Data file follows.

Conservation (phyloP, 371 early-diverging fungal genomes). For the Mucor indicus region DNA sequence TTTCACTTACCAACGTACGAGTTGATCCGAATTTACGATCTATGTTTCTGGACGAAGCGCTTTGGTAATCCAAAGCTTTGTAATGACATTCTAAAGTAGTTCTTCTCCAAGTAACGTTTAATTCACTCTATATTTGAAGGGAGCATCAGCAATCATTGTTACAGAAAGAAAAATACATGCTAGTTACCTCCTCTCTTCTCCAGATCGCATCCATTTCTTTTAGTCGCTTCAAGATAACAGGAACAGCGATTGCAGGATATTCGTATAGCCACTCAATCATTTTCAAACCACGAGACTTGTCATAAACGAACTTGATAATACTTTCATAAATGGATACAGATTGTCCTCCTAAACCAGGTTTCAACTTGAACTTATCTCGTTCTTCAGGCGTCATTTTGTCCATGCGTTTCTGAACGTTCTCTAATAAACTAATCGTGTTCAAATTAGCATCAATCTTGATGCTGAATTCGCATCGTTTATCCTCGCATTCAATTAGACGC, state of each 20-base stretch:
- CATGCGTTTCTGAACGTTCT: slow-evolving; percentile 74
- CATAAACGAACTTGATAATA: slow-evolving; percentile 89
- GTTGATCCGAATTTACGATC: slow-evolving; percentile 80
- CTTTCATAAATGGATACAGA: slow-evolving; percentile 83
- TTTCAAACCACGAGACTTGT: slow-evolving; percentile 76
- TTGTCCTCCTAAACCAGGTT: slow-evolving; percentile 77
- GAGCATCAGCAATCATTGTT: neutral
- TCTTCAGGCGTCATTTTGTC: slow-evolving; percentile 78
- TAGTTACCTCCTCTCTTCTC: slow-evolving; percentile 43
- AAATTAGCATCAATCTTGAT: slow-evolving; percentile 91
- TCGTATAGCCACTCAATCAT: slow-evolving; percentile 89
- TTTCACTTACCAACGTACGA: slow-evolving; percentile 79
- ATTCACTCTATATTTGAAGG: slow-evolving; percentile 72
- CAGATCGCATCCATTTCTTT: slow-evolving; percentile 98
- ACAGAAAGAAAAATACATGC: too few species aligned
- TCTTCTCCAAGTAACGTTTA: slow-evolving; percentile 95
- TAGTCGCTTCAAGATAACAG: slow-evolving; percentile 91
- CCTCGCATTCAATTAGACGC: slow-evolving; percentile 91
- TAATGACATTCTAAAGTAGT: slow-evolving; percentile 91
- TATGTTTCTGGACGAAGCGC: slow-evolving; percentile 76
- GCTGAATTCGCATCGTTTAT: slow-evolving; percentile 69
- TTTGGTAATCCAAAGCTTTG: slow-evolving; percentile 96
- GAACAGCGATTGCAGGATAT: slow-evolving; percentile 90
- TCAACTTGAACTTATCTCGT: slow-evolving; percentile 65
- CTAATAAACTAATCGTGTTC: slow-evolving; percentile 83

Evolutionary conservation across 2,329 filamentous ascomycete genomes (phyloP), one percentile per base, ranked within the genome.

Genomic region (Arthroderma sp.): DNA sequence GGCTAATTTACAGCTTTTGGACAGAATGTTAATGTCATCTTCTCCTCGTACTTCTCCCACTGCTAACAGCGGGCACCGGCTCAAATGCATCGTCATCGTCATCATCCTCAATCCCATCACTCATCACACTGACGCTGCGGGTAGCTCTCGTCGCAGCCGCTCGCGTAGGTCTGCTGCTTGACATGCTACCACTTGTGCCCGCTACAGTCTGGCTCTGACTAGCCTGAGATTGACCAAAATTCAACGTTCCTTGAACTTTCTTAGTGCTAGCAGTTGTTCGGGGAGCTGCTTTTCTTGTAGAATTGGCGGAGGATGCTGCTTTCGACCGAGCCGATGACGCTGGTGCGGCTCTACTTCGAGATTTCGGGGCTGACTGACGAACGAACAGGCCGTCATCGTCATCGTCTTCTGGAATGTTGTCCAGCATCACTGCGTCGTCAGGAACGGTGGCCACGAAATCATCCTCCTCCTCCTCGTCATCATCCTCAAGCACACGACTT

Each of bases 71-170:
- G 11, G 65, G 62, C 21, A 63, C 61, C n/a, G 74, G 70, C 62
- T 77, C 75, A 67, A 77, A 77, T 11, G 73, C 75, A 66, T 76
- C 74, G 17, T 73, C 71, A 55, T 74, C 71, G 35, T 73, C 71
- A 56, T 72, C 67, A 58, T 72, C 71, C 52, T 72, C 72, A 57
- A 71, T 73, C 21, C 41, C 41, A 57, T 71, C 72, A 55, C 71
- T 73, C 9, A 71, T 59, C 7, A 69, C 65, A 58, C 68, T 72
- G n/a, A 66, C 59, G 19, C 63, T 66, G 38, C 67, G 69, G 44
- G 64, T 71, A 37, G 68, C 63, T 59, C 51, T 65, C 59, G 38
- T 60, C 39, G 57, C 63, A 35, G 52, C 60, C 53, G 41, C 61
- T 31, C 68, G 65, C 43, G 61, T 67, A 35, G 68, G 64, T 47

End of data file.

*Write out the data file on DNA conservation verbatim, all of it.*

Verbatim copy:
Conservation (phyloP, 371 early-diverging fungal genomes). For the Mucor indicus region DNA sequence TTTCACTTACCAACGTACGAGTTGATCCGAATTTACGATCTATGTTTCTGGACGAAGCGCTTTGGTAATCCAAAGCTTTGTAATGACATTCTAAAGTAGTTCTTCTCCAAGTAACGTTTAATTCACTCTATATTTGAAGGGAGCATCAGCAATCATTGTTACAGAAAGAAAAATACATGCTAGTTACCTCCTCTCTTCTCCAGATCGCATCCATTTCTTTTAGTCGCTTCAAGATAACAGGAACAGCGATTGCAGGATATTCGTATAGCCACTCAATCATTTTCAAACCACGAGACTTGTCATAAACGAACTTGATAATACTTTCATAAATGGATACAGATTGTCCTCCTAAACCAGGTTTCAACTTGAACTTATCTCGTTCTTCAGGCGTCATTTTGTCCATGCGTTTCTGAACGTTCTCTAATAAACTAATCGTGTTCAAATTAGCATCAATCTTGATGCTGAATTCGCATCGTTTATCCTCGCATTCAATTAGACGC, state of each 20-base stretch:
- CATGCGTTTCTGAACGTTCT: slow-evolving; percentile 74
- CATAAACGAACTTGATAATA: slow-evolving; percentile 89
- GTTGATCCGAATTTACGATC: slow-evolving; percentile 80
- CTTTCATAAATGGATACAGA: slow-evolving; percentile 83
- TTTCAAACCACGAGACTTGT: slow-evolving; percentile 76
- TTGTCCTCCTAAACCAGGTT: slow-evolving; percentile 77
- GAGCATCAGCAATCATTGTT: neutral
- TCTTCAGGCGTCATTTTGTC: slow-evolving; percentile 78
- TAGTTACCTCCTCTCTTCTC: slow-evolving; percentile 43
- AAATTAGCATCAATCTTGAT: slow-evolving; percentile 91
- TCGTATAGCCACTCAATCAT: slow-evolving; percentile 89
- TTTCACTTACCAACGTACGA: slow-evolving; percentile 79
- ATTCACTCTATATTTGAAGG: slow-evolving; percentile 72
- CAGATCGCATCCATTTCTTT: slow-evolving; percentile 98
- ACAGAAAGAAAAATACATGC: too few species aligned
- TCTTCTCCAAGTAACGTTTA: slow-evolving; percentile 95
- TAGTCGCTTCAAGATAACAG: slow-evolving; percentile 91
- CCTCGCATTCAATTAGACGC: slow-evolving; percentile 91
- TAATGACATTCTAAAGTAGT: slow-evolving; percentile 91
- TATGTTTCTGGACGAAGCGC: slow-evolving; percentile 76
- GCTGAATTCGCATCGTTTAT: slow-evolving; percentile 69
- TTTGGTAATCCAAAGCTTTG: slow-evolving; percentile 96
- GAACAGCGATTGCAGGATAT: slow-evolving; percentile 90
- TCAACTTGAACTTATCTCGT: slow-evolving; percentile 65
- CTAATAAACTAATCGTGTTC: slow-evolving; percentile 83

Evolutionary conservation across 2,329 filamentous ascomycete genomes (phyloP), one percentile per base, ranked within the genome.

Genomic region (Arthroderma sp.): DNA sequence GGCTAATTTACAGCTTTTGGACAGAATGTTAATGTCATCTTCTCCTCGTACTTCTCCCACTGCTAACAGCGGGCACCGGCTCAAATGCATCGTCATCGTCATCATCCTCAATCCCATCACTCATCACACTGACGCTGCGGGTAGCTCTCGTCGCAGCCGCTCGCGTAGGTCTGCTGCTTGACATGCTACCACTTGTGCCCGCTACAGTCTGGCTCTGACTAGCCTGAGATTGACCAAAATTCAACGTTCCTTGAACTTTCTTAGTGCTAGCAGTTGTTCGGGGAGCTGCTTTTCTTGTAGAATTGGCGGAGGATGCTGCTTTCGACCGAGCCGATGACGCTGGTGCGGCTCTACTTCGAGATTTCGGGGCTGACTGACGAACGAACAGGCCGTCATCGTCATCGTCTTCTGGAATGTTGTCCAGCATCACTGCGTCGTCAGGAACGGTGGCCACGAAATCATCCTCCTCCTCCTCGTCATCATCCTCAAGCACACGACTT

Each of bases 71-170:
- G 11, G 65, G 62, C 21, A 63, C 61, C n/a, G 74, G 70, C 62
- T 77, C 75, A 67, A 77, A 77, T 11, G 73, C 75, A 66, T 76
- C 74, G 17, T 73, C 71, A 55, T 74, C 71, G 35, T 73, C 71
- A 56, T 72, C 67, A 58, T 72, C 71, C 52, T 72, C 72, A 57
- A 71, T 73, C 21, C 41, C 41, A 57, T 71, C 72, A 55, C 71
- T 73, C 9, A 71, T 59, C 7, A 69, C 65, A 58, C 68, T 72
- G n/a, A 66, C 59, G 19, C 63, T 66, G 38, C 67, G 69, G 44
- G 64, T 71, A 37, G 68, C 63, T 59, C 51, T 65, C 59, G 38
- T 60, C 39, G 57, C 63, A 35, G 52, C 60, C 53, G 41, C 61
- T 31, C 68, G 65, C 43, G 61, T 67, A 35, G 68, G 64, T 47